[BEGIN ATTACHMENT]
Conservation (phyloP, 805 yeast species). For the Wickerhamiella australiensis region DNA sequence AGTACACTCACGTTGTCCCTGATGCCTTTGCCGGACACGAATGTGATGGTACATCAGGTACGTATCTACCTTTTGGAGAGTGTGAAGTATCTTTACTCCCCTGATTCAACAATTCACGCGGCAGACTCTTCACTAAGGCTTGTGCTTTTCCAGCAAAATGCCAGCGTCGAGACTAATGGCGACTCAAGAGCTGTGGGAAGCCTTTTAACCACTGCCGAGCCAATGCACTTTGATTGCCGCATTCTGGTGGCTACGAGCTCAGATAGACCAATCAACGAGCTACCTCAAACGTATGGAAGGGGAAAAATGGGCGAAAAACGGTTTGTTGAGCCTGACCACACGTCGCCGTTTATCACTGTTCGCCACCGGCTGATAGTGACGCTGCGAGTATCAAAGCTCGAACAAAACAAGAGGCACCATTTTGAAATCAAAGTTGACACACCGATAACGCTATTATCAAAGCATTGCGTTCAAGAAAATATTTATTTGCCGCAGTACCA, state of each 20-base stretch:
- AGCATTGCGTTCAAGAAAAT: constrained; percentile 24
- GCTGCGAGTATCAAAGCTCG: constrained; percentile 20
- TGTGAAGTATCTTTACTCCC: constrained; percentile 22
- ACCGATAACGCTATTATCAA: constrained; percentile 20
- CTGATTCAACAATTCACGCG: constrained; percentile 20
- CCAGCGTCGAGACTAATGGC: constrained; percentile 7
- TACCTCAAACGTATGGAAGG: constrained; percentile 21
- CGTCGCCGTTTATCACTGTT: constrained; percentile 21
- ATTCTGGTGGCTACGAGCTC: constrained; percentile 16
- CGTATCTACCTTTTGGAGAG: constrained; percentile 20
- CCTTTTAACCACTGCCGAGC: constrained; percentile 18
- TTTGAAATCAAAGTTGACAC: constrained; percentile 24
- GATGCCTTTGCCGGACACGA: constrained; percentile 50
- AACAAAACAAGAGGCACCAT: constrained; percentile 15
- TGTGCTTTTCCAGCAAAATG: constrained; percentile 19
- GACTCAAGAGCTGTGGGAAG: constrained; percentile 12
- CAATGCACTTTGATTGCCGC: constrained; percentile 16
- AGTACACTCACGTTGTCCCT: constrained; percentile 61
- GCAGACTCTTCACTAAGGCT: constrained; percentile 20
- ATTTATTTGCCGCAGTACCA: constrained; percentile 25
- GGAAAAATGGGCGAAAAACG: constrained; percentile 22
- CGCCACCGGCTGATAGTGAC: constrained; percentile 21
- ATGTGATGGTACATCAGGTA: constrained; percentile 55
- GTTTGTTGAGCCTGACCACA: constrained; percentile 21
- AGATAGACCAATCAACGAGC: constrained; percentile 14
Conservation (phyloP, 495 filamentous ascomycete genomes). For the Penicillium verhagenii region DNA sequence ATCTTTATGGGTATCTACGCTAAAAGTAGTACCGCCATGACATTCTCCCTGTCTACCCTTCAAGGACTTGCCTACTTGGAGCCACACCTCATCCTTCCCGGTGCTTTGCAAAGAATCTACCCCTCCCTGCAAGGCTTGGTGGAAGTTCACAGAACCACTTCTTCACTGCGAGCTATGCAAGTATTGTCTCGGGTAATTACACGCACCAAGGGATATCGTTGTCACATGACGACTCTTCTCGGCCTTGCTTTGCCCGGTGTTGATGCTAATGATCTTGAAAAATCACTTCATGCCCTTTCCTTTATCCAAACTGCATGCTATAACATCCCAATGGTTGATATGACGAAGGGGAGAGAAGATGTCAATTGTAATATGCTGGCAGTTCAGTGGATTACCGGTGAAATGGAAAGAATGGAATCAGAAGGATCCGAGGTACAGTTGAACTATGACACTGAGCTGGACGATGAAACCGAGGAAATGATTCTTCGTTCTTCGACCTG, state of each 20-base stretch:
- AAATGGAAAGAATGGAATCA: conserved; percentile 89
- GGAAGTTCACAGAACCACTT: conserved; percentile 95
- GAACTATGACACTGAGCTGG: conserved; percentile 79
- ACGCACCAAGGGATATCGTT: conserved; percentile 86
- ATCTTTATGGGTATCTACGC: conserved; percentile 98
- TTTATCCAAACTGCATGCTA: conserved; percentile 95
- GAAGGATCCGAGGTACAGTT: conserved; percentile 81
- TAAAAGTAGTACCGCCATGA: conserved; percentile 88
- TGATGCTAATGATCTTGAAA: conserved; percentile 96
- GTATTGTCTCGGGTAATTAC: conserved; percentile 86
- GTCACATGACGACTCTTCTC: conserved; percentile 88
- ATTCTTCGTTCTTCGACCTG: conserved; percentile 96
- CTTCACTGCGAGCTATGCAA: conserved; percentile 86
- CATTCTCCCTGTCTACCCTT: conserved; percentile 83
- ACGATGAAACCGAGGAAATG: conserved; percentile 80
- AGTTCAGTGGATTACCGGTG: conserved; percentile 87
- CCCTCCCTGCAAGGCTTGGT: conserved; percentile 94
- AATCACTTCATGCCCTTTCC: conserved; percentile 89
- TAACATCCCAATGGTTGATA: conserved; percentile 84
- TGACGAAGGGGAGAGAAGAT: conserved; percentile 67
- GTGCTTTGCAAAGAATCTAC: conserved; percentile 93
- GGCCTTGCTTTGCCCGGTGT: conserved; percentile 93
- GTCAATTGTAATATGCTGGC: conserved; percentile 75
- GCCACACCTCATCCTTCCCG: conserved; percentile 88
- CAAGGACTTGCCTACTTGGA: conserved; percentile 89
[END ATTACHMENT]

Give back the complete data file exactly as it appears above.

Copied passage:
Conservation (phyloP, 805 yeast species). For the Wickerhamiella australiensis region DNA sequence AGTACACTCACGTTGTCCCTGATGCCTTTGCCGGACACGAATGTGATGGTACATCAGGTACGTATCTACCTTTTGGAGAGTGTGAAGTATCTTTACTCCCCTGATTCAACAATTCACGCGGCAGACTCTTCACTAAGGCTTGTGCTTTTCCAGCAAAATGCCAGCGTCGAGACTAATGGCGACTCAAGAGCTGTGGGAAGCCTTTTAACCACTGCCGAGCCAATGCACTTTGATTGCCGCATTCTGGTGGCTACGAGCTCAGATAGACCAATCAACGAGCTACCTCAAACGTATGGAAGGGGAAAAATGGGCGAAAAACGGTTTGTTGAGCCTGACCACACGTCGCCGTTTATCACTGTTCGCCACCGGCTGATAGTGACGCTGCGAGTATCAAAGCTCGAACAAAACAAGAGGCACCATTTTGAAATCAAAGTTGACACACCGATAACGCTATTATCAAAGCATTGCGTTCAAGAAAATATTTATTTGCCGCAGTACCA, state of each 20-base stretch:
- AGCATTGCGTTCAAGAAAAT: constrained; percentile 24
- GCTGCGAGTATCAAAGCTCG: constrained; percentile 20
- TGTGAAGTATCTTTACTCCC: constrained; percentile 22
- ACCGATAACGCTATTATCAA: constrained; percentile 20
- CTGATTCAACAATTCACGCG: constrained; percentile 20
- CCAGCGTCGAGACTAATGGC: constrained; percentile 7
- TACCTCAAACGTATGGAAGG: constrained; percentile 21
- CGTCGCCGTTTATCACTGTT: constrained; percentile 21
- ATTCTGGTGGCTACGAGCTC: constrained; percentile 16
- CGTATCTACCTTTTGGAGAG: constrained; percentile 20
- CCTTTTAACCACTGCCGAGC: constrained; percentile 18
- TTTGAAATCAAAGTTGACAC: constrained; percentile 24
- GATGCCTTTGCCGGACACGA: constrained; percentile 50
- AACAAAACAAGAGGCACCAT: constrained; percentile 15
- TGTGCTTTTCCAGCAAAATG: constrained; percentile 19
- GACTCAAGAGCTGTGGGAAG: constrained; percentile 12
- CAATGCACTTTGATTGCCGC: constrained; percentile 16
- AGTACACTCACGTTGTCCCT: constrained; percentile 61
- GCAGACTCTTCACTAAGGCT: constrained; percentile 20
- ATTTATTTGCCGCAGTACCA: constrained; percentile 25
- GGAAAAATGGGCGAAAAACG: constrained; percentile 22
- CGCCACCGGCTGATAGTGAC: constrained; percentile 21
- ATGTGATGGTACATCAGGTA: constrained; percentile 55
- GTTTGTTGAGCCTGACCACA: constrained; percentile 21
- AGATAGACCAATCAACGAGC: constrained; percentile 14
Conservation (phyloP, 495 filamentous ascomycete genomes). For the Penicillium verhagenii region DNA sequence ATCTTTATGGGTATCTACGCTAAAAGTAGTACCGCCATGACATTCTCCCTGTCTACCCTTCAAGGACTTGCCTACTTGGAGCCACACCTCATCCTTCCCGGTGCTTTGCAAAGAATCTACCCCTCCCTGCAAGGCTTGGTGGAAGTTCACAGAACCACTTCTTCACTGCGAGCTATGCAAGTATTGTCTCGGGTAATTACACGCACCAAGGGATATCGTTGTCACATGACGACTCTTCTCGGCCTTGCTTTGCCCGGTGTTGATGCTAATGATCTTGAAAAATCACTTCATGCCCTTTCCTTTATCCAAACTGCATGCTATAACATCCCAATGGTTGATATGACGAAGGGGAGAGAAGATGTCAATTGTAATATGCTGGCAGTTCAGTGGATTACCGGTGAAATGGAAAGAATGGAATCAGAAGGATCCGAGGTACAGTTGAACTATGACACTGAGCTGGACGATGAAACCGAGGAAATGATTCTTCGTTCTTCGACCTG, state of each 20-base stretch:
- AAATGGAAAGAATGGAATCA: conserved; percentile 89
- GGAAGTTCACAGAACCACTT: conserved; percentile 95
- GAACTATGACACTGAGCTGG: conserved; percentile 79
- ACGCACCAAGGGATATCGTT: conserved; percentile 86
- ATCTTTATGGGTATCTACGC: conserved; percentile 98
- TTTATCCAAACTGCATGCTA: conserved; percentile 95
- GAAGGATCCGAGGTACAGTT: conserved; percentile 81
- TAAAAGTAGTACCGCCATGA: conserved; percentile 88
- TGATGCTAATGATCTTGAAA: conserved; percentile 96
- GTATTGTCTCGGGTAATTAC: conserved; percentile 86
- GTCACATGACGACTCTTCTC: conserved; percentile 88
- ATTCTTCGTTCTTCGACCTG: conserved; percentile 96
- CTTCACTGCGAGCTATGCAA: conserved; percentile 86
- CATTCTCCCTGTCTACCCTT: conserved; percentile 83
- ACGATGAAACCGAGGAAATG: conserved; percentile 80
- AGTTCAGTGGATTACCGGTG: conserved; percentile 87
- CCCTCCCTGCAAGGCTTGGT: conserved; percentile 94
- AATCACTTCATGCCCTTTCC: conserved; percentile 89
- TAACATCCCAATGGTTGATA: conserved; percentile 84
- TGACGAAGGGGAGAGAAGAT: conserved; percentile 67
- GTGCTTTGCAAAGAATCTAC: conserved; percentile 93
- GGCCTTGCTTTGCCCGGTGT: conserved; percentile 93
- GTCAATTGTAATATGCTGGC: conserved; percentile 75
- GCCACACCTCATCCTTCCCG: conserved; percentile 88
- CAAGGACTTGCCTACTTGGA: conserved; percentile 89